• Next work the uppermost stitch of the Scotch Stitch center (9-10) followed by two additional border stitches (11-12 and 13-14) Following the numbered pattern, continue to stitch steps 15 – 20 to complete one stitch.

Scotch Reverse Stitch

Uses: Background areas and borders.

Similar to standard Scotch Stich. The difference is you reverse the direction of the stitches in every other block.

  • Bring your needle up at 1, across one thread of the canvas and down at hole 2.
  • Next, bring the needle up at hole 3, across 2 threads of the canvas, and down at hole 4.
  • The next stitch is made over 3 threads in the canvas (5 and 6) then down to two and finally one stitch.

Smyrna Cross Stitch

Uses: Highly textured filling stitch, backgrounds and border areas.

Similar to Cross Stitch, and is worked over an even number of threads in the canvas. This illustration shows 3 threads.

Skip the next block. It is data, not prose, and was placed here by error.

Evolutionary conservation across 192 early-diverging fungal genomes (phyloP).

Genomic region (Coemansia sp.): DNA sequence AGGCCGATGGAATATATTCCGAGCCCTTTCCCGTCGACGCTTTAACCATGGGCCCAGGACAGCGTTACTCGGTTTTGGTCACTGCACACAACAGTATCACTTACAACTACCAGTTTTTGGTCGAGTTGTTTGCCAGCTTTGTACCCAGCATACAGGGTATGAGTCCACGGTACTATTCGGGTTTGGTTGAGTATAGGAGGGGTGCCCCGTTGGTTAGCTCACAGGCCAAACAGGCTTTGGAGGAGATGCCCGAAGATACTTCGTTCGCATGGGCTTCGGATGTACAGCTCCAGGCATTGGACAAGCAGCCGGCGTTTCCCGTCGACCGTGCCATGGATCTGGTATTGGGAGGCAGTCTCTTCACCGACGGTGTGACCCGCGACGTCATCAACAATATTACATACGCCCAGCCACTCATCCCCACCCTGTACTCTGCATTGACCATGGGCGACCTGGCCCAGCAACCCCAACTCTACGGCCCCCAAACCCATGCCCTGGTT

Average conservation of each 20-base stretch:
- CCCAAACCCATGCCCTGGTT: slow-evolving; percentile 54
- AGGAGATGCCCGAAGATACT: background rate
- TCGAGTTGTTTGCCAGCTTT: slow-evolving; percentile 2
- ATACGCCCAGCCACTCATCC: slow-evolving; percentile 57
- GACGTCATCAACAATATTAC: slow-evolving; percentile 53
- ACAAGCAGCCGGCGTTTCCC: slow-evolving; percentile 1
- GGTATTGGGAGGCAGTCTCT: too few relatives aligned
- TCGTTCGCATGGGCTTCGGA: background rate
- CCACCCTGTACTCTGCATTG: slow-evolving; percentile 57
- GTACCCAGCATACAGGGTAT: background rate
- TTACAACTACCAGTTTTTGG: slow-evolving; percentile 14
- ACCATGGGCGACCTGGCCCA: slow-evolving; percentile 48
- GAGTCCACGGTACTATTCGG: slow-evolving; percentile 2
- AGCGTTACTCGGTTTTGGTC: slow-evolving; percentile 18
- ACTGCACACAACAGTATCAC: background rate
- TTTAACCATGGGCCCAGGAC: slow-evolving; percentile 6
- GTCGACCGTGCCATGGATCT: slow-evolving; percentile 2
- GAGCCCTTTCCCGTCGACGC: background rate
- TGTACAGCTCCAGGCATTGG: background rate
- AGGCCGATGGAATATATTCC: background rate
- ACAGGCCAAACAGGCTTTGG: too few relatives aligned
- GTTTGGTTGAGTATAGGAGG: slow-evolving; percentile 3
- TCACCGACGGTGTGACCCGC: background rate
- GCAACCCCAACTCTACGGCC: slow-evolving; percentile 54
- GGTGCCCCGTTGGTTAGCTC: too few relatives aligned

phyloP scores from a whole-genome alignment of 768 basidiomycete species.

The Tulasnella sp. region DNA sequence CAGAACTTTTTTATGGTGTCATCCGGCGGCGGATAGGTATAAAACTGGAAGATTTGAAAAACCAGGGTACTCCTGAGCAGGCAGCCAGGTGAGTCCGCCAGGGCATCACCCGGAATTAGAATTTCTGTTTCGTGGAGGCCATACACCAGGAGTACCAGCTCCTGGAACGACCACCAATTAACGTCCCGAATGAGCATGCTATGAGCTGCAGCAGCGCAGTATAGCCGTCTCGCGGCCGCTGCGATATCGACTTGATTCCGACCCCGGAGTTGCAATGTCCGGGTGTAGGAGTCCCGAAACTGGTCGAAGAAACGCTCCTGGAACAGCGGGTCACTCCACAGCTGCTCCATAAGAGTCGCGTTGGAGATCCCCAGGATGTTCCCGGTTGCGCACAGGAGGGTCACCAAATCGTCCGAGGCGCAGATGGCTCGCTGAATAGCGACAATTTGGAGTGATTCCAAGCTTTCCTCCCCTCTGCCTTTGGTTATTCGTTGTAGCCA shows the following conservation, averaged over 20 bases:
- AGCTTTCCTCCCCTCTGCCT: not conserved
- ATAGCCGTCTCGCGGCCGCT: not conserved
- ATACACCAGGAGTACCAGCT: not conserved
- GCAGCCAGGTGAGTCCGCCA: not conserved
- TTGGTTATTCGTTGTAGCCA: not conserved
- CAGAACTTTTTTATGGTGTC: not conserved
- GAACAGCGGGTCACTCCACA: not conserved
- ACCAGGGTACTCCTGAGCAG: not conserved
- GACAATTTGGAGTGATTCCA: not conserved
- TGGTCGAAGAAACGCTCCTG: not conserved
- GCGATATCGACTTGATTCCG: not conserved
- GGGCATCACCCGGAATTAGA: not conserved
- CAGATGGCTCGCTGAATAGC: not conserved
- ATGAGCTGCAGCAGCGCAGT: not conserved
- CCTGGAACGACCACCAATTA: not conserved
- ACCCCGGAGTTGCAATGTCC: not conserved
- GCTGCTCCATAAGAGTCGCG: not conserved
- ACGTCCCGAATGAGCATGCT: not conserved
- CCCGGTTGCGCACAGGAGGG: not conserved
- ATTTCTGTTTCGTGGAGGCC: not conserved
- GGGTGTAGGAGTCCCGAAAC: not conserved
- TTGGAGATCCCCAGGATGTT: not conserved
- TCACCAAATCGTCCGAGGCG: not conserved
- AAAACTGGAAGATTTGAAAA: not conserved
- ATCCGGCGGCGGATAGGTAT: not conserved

• This stitch is also known as a double cross stitch. Work a standard cross stitch, and then work an upright cross stitch directly over it.
  • Bring your needle up diagonally from lower left at point 1 to the upper right at point 2 over an even number of canvas intersections.
  • Next, bring the needle up at the lower right at point 3 and cross down to the upper left at point 4. This completes the first half of the Smyrna Cross.
  • To work the second half of the stitch, bring your needle up at the bottom center at point 5 and down at 6. Bring your needle up again at the center left at point 7 and down at the center right at point 8 to complete a stitch.
  • The Smyrna Cross may be worked individually as a decorative element, or in rows.
  • Smyrna Cross is referred to as a double cross in surface and cross stitch embroidery

Triangle Stitch

Uses: Border, decorative details.

  • Bring needle up at 1, down at 2.
  • Bring your needle back up at 3 and down at 4.
  • Continue stitching.